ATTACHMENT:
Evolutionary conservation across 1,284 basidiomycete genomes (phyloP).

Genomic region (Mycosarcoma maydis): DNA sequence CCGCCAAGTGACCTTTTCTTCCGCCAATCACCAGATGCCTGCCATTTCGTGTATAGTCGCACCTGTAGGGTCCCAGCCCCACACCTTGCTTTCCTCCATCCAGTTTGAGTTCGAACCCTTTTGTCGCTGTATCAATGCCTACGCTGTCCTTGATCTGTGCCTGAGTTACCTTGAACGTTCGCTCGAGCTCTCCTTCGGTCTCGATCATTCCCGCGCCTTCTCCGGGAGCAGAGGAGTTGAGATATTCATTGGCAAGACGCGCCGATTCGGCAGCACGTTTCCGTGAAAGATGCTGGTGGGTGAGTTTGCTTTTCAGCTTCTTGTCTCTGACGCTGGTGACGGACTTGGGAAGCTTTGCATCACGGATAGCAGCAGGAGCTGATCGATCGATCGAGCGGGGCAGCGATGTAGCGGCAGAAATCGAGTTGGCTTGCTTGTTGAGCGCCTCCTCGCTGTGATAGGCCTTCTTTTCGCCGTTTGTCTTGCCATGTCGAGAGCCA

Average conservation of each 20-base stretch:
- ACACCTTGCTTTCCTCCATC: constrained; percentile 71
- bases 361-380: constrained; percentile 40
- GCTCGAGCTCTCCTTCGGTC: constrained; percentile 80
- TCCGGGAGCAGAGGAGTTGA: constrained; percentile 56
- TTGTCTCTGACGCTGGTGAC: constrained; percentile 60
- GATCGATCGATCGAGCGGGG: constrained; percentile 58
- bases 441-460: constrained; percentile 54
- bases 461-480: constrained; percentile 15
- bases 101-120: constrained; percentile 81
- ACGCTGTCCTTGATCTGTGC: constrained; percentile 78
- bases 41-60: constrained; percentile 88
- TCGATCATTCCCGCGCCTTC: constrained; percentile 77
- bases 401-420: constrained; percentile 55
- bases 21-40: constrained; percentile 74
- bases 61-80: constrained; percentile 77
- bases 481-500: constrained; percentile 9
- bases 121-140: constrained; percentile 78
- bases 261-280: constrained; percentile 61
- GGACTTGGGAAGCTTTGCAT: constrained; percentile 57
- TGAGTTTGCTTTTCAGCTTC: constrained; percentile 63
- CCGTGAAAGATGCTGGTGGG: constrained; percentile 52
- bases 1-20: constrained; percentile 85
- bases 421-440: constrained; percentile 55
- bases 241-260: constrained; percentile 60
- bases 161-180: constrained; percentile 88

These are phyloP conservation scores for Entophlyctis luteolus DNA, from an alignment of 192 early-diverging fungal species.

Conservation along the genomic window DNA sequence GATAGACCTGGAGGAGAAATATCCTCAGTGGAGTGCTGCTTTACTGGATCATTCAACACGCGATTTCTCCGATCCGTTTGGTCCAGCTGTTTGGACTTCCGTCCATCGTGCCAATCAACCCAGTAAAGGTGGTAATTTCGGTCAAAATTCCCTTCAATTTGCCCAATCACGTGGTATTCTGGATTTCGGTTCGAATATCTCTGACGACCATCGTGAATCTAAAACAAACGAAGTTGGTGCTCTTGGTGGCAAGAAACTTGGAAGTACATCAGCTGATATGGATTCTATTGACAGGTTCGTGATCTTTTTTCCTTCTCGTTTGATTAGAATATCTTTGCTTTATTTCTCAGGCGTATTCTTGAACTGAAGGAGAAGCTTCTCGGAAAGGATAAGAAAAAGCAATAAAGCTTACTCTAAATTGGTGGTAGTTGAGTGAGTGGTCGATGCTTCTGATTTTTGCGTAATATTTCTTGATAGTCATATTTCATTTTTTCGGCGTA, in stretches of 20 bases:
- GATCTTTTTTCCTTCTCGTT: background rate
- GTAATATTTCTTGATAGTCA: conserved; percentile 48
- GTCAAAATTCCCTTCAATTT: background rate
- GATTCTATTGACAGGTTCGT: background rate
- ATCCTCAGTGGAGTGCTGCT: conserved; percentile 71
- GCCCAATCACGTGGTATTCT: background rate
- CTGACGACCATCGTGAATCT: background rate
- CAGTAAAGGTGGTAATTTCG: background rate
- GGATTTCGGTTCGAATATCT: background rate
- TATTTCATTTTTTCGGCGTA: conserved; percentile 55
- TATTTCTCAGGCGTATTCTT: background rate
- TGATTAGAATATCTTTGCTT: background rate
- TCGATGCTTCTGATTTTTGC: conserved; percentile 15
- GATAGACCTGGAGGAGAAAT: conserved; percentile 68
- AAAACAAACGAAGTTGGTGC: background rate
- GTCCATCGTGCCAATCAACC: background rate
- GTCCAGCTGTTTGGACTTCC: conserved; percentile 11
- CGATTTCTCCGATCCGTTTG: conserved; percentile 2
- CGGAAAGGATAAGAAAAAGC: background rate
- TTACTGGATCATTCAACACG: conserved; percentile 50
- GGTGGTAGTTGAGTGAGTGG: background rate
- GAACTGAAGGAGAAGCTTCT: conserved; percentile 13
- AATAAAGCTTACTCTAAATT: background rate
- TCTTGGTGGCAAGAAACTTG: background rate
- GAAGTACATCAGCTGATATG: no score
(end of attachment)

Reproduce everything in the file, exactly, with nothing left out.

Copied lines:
Evolutionary conservation across 1,284 basidiomycete genomes (phyloP).

Genomic region (Mycosarcoma maydis): DNA sequence CCGCCAAGTGACCTTTTCTTCCGCCAATCACCAGATGCCTGCCATTTCGTGTATAGTCGCACCTGTAGGGTCCCAGCCCCACACCTTGCTTTCCTCCATCCAGTTTGAGTTCGAACCCTTTTGTCGCTGTATCAATGCCTACGCTGTCCTTGATCTGTGCCTGAGTTACCTTGAACGTTCGCTCGAGCTCTCCTTCGGTCTCGATCATTCCCGCGCCTTCTCCGGGAGCAGAGGAGTTGAGATATTCATTGGCAAGACGCGCCGATTCGGCAGCACGTTTCCGTGAAAGATGCTGGTGGGTGAGTTTGCTTTTCAGCTTCTTGTCTCTGACGCTGGTGACGGACTTGGGAAGCTTTGCATCACGGATAGCAGCAGGAGCTGATCGATCGATCGAGCGGGGCAGCGATGTAGCGGCAGAAATCGAGTTGGCTTGCTTGTTGAGCGCCTCCTCGCTGTGATAGGCCTTCTTTTCGCCGTTTGTCTTGCCATGTCGAGAGCCA

Average conservation of each 20-base stretch:
- ACACCTTGCTTTCCTCCATC: constrained; percentile 71
- bases 361-380: constrained; percentile 40
- GCTCGAGCTCTCCTTCGGTC: constrained; percentile 80
- TCCGGGAGCAGAGGAGTTGA: constrained; percentile 56
- TTGTCTCTGACGCTGGTGAC: constrained; percentile 60
- GATCGATCGATCGAGCGGGG: constrained; percentile 58
- bases 441-460: constrained; percentile 54
- bases 461-480: constrained; percentile 15
- bases 101-120: constrained; percentile 81
- ACGCTGTCCTTGATCTGTGC: constrained; percentile 78
- bases 41-60: constrained; percentile 88
- TCGATCATTCCCGCGCCTTC: constrained; percentile 77
- bases 401-420: constrained; percentile 55
- bases 21-40: constrained; percentile 74
- bases 61-80: constrained; percentile 77
- bases 481-500: constrained; percentile 9
- bases 121-140: constrained; percentile 78
- bases 261-280: constrained; percentile 61
- GGACTTGGGAAGCTTTGCAT: constrained; percentile 57
- TGAGTTTGCTTTTCAGCTTC: constrained; percentile 63
- CCGTGAAAGATGCTGGTGGG: constrained; percentile 52
- bases 1-20: constrained; percentile 85
- bases 421-440: constrained; percentile 55
- bases 241-260: constrained; percentile 60
- bases 161-180: constrained; percentile 88

These are phyloP conservation scores for Entophlyctis luteolus DNA, from an alignment of 192 early-diverging fungal species.

Conservation along the genomic window DNA sequence GATAGACCTGGAGGAGAAATATCCTCAGTGGAGTGCTGCTTTACTGGATCATTCAACACGCGATTTCTCCGATCCGTTTGGTCCAGCTGTTTGGACTTCCGTCCATCGTGCCAATCAACCCAGTAAAGGTGGTAATTTCGGTCAAAATTCCCTTCAATTTGCCCAATCACGTGGTATTCTGGATTTCGGTTCGAATATCTCTGACGACCATCGTGAATCTAAAACAAACGAAGTTGGTGCTCTTGGTGGCAAGAAACTTGGAAGTACATCAGCTGATATGGATTCTATTGACAGGTTCGTGATCTTTTTTCCTTCTCGTTTGATTAGAATATCTTTGCTTTATTTCTCAGGCGTATTCTTGAACTGAAGGAGAAGCTTCTCGGAAAGGATAAGAAAAAGCAATAAAGCTTACTCTAAATTGGTGGTAGTTGAGTGAGTGGTCGATGCTTCTGATTTTTGCGTAATATTTCTTGATAGTCATATTTCATTTTTTCGGCGTA, in stretches of 20 bases:
- GATCTTTTTTCCTTCTCGTT: background rate
- GTAATATTTCTTGATAGTCA: conserved; percentile 48
- GTCAAAATTCCCTTCAATTT: background rate
- GATTCTATTGACAGGTTCGT: background rate
- ATCCTCAGTGGAGTGCTGCT: conserved; percentile 71
- GCCCAATCACGTGGTATTCT: background rate
- CTGACGACCATCGTGAATCT: background rate
- CAGTAAAGGTGGTAATTTCG: background rate
- GGATTTCGGTTCGAATATCT: background rate
- TATTTCATTTTTTCGGCGTA: conserved; percentile 55
- TATTTCTCAGGCGTATTCTT: background rate
- TGATTAGAATATCTTTGCTT: background rate
- TCGATGCTTCTGATTTTTGC: conserved; percentile 15
- GATAGACCTGGAGGAGAAAT: conserved; percentile 68
- AAAACAAACGAAGTTGGTGC: background rate
- GTCCATCGTGCCAATCAACC: background rate
- GTCCAGCTGTTTGGACTTCC: conserved; percentile 11
- CGATTTCTCCGATCCGTTTG: conserved; percentile 2
- CGGAAAGGATAAGAAAAAGC: background rate
- TTACTGGATCATTCAACACG: conserved; percentile 50
- GGTGGTAGTTGAGTGAGTGG: background rate
- GAACTGAAGGAGAAGCTTCT: conserved; percentile 13
- AATAAAGCTTACTCTAAATT: background rate
- TCTTGGTGGCAAGAAACTTG: background rate
- GAAGTACATCAGCTGATATG: no score